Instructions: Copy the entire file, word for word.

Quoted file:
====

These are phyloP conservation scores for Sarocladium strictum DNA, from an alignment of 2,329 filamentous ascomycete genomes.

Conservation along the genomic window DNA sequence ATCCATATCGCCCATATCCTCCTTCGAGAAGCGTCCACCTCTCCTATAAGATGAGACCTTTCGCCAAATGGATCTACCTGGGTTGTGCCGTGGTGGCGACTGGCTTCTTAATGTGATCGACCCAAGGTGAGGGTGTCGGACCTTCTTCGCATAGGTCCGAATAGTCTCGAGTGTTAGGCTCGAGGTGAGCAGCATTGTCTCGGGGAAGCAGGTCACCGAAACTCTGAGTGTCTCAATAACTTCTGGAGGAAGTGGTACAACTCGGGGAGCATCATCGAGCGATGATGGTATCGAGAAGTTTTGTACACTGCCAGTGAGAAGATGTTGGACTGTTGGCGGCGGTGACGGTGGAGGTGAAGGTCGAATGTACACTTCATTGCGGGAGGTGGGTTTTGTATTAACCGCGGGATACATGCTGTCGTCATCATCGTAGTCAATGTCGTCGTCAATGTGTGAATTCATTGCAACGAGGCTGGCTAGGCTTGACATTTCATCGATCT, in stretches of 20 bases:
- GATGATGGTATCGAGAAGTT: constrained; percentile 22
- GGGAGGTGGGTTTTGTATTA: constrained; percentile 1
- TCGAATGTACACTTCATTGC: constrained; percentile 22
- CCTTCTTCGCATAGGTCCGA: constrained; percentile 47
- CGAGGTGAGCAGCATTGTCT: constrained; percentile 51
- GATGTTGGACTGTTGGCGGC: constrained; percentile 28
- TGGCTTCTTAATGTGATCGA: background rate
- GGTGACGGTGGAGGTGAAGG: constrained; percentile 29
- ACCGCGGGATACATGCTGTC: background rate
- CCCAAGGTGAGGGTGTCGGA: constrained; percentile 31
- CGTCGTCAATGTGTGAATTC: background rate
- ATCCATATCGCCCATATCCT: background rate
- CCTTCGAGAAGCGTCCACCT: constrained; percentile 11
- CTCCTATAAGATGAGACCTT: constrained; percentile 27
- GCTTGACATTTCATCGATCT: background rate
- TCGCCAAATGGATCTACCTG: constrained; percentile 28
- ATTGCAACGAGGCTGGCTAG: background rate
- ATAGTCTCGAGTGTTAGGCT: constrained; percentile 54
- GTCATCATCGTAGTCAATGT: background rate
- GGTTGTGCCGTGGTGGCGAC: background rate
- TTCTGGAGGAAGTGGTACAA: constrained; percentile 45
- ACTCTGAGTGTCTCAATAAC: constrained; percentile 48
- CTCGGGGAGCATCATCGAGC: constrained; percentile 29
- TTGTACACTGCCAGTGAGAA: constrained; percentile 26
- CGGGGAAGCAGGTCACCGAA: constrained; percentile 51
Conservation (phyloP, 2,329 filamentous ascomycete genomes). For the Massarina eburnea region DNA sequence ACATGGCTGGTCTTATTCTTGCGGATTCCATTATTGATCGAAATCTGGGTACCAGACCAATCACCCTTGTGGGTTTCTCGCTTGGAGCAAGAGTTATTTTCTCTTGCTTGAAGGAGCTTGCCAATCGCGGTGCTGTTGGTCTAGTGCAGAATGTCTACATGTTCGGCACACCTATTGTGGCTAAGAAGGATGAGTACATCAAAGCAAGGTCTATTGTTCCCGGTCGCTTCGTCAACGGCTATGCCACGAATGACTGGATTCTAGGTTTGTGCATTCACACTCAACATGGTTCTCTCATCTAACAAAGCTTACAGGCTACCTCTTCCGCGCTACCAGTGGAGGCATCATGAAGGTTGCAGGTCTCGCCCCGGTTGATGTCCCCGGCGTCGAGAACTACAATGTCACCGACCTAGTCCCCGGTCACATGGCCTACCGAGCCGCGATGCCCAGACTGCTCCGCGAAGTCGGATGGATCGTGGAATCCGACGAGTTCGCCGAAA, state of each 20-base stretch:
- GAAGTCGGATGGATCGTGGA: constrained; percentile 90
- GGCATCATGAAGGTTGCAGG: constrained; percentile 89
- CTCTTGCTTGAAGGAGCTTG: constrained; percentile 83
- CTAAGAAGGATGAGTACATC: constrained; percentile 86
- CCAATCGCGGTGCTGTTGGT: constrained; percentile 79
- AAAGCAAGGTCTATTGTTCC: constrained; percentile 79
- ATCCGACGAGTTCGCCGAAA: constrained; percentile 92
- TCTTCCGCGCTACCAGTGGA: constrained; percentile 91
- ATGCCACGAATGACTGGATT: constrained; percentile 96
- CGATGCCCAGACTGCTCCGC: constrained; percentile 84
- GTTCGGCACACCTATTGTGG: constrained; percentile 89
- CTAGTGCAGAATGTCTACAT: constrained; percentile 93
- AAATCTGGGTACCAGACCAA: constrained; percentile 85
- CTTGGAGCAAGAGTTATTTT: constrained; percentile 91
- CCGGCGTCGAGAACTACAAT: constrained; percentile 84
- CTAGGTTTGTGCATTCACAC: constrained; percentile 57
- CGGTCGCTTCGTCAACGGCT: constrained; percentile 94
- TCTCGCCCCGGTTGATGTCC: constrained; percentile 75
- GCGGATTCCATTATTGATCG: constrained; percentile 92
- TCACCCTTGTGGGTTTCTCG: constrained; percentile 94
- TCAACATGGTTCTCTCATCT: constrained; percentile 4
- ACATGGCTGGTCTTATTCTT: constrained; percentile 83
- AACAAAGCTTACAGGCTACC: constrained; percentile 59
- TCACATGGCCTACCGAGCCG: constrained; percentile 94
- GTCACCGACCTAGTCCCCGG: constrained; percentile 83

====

These are phyloP conservation scores for Sarocladium strictum DNA, from an alignment of 2,329 filamentous ascomycete genomes.

Conservation along the genomic window DNA sequence ATCCATATCGCCCATATCCTCCTTCGAGAAGCGTCCACCTCTCCTATAAGATGAGACCTTTCGCCAAATGGATCTACCTGGGTTGTGCCGTGGTGGCGACTGGCTTCTTAATGTGATCGACCCAAGGTGAGGGTGTCGGACCTTCTTCGCATAGGTCCGAATAGTCTCGAGTGTTAGGCTCGAGGTGAGCAGCATTGTCTCGGGGAAGCAGGTCACCGAAACTCTGAGTGTCTCAATAACTTCTGGAGGAAGTGGTACAACTCGGGGAGCATCATCGAGCGATGATGGTATCGAGAAGTTTTGTACACTGCCAGTGAGAAGATGTTGGACTGTTGGCGGCGGTGACGGTGGAGGTGAAGGTCGAATGTACACTTCATTGCGGGAGGTGGGTTTTGTATTAACCGCGGGATACATGCTGTCGTCATCATCGTAGTCAATGTCGTCGTCAATGTGTGAATTCATTGCAACGAGGCTGGCTAGGCTTGACATTTCATCGATCT, in stretches of 20 bases:
- GATGATGGTATCGAGAAGTT: constrained; percentile 22
- GGGAGGTGGGTTTTGTATTA: constrained; percentile 1
- TCGAATGTACACTTCATTGC: constrained; percentile 22
- CCTTCTTCGCATAGGTCCGA: constrained; percentile 47
- CGAGGTGAGCAGCATTGTCT: constrained; percentile 51
- GATGTTGGACTGTTGGCGGC: constrained; percentile 28
- TGGCTTCTTAATGTGATCGA: background rate
- GGTGACGGTGGAGGTGAAGG: constrained; percentile 29
- ACCGCGGGATACATGCTGTC: background rate
- CCCAAGGTGAGGGTGTCGGA: constrained; percentile 31
- CGTCGTCAATGTGTGAATTC: background rate
- ATCCATATCGCCCATATCCT: background rate
- CCTTCGAGAAGCGTCCACCT: constrained; percentile 11
- CTCCTATAAGATGAGACCTT: constrained; percentile 27
- GCTTGACATTTCATCGATCT: background rate
- TCGCCAAATGGATCTACCTG: constrained; percentile 28
- ATTGCAACGAGGCTGGCTAG: background rate
- ATAGTCTCGAGTGTTAGGCT: constrained; percentile 54
- GTCATCATCGTAGTCAATGT: background rate
- GGTTGTGCCGTGGTGGCGAC: background rate
- TTCTGGAGGAAGTGGTACAA: constrained; percentile 45
- ACTCTGAGTGTCTCAATAAC: constrained; percentile 48
- CTCGGGGAGCATCATCGAGC: constrained; percentile 29
- TTGTACACTGCCAGTGAGAA: constrained; percentile 26
- CGGGGAAGCAGGTCACCGAA: constrained; percentile 51
Conservation (phyloP, 2,329 filamentous ascomycete genomes). For the Massarina eburnea region DNA sequence ACATGGCTGGTCTTATTCTTGCGGATTCCATTATTGATCGAAATCTGGGTACCAGACCAATCACCCTTGTGGGTTTCTCGCTTGGAGCAAGAGTTATTTTCTCTTGCTTGAAGGAGCTTGCCAATCGCGGTGCTGTTGGTCTAGTGCAGAATGTCTACATGTTCGGCACACCTATTGTGGCTAAGAAGGATGAGTACATCAAAGCAAGGTCTATTGTTCCCGGTCGCTTCGTCAACGGCTATGCCACGAATGACTGGATTCTAGGTTTGTGCATTCACACTCAACATGGTTCTCTCATCTAACAAAGCTTACAGGCTACCTCTTCCGCGCTACCAGTGGAGGCATCATGAAGGTTGCAGGTCTCGCCCCGGTTGATGTCCCCGGCGTCGAGAACTACAATGTCACCGACCTAGTCCCCGGTCACATGGCCTACCGAGCCGCGATGCCCAGACTGCTCCGCGAAGTCGGATGGATCGTGGAATCCGACGAGTTCGCCGAAA, state of each 20-base stretch:
- GAAGTCGGATGGATCGTGGA: constrained; percentile 90
- GGCATCATGAAGGTTGCAGG: constrained; percentile 89
- CTCTTGCTTGAAGGAGCTTG: constrained; percentile 83
- CTAAGAAGGATGAGTACATC: constrained; percentile 86
- CCAATCGCGGTGCTGTTGGT: constrained; percentile 79
- AAAGCAAGGTCTATTGTTCC: constrained; percentile 79
- ATCCGACGAGTTCGCCGAAA: constrained; percentile 92
- TCTTCCGCGCTACCAGTGGA: constrained; percentile 91
- ATGCCACGAATGACTGGATT: constrained; percentile 96
- CGATGCCCAGACTGCTCCGC: constrained; percentile 84
- GTTCGGCACACCTATTGTGG: constrained; percentile 89
- CTAGTGCAGAATGTCTACAT: constrained; percentile 93
- AAATCTGGGTACCAGACCAA: constrained; percentile 85
- CTTGGAGCAAGAGTTATTTT: constrained; percentile 91
- CCGGCGTCGAGAACTACAAT: constrained; percentile 84
- CTAGGTTTGTGCATTCACAC: constrained; percentile 57
- CGGTCGCTTCGTCAACGGCT: constrained; percentile 94
- TCTCGCCCCGGTTGATGTCC: constrained; percentile 75
- GCGGATTCCATTATTGATCG: constrained; percentile 92
- TCACCCTTGTGGGTTTCTCG: constrained; percentile 94
- TCAACATGGTTCTCTCATCT: constrained; percentile 4
- ACATGGCTGGTCTTATTCTT: constrained; percentile 83
- AACAAAGCTTACAGGCTACC: constrained; percentile 59
- TCACATGGCCTACCGAGCCG: constrained; percentile 94
- GTCACCGACCTAGTCCCCGG: constrained; percentile 83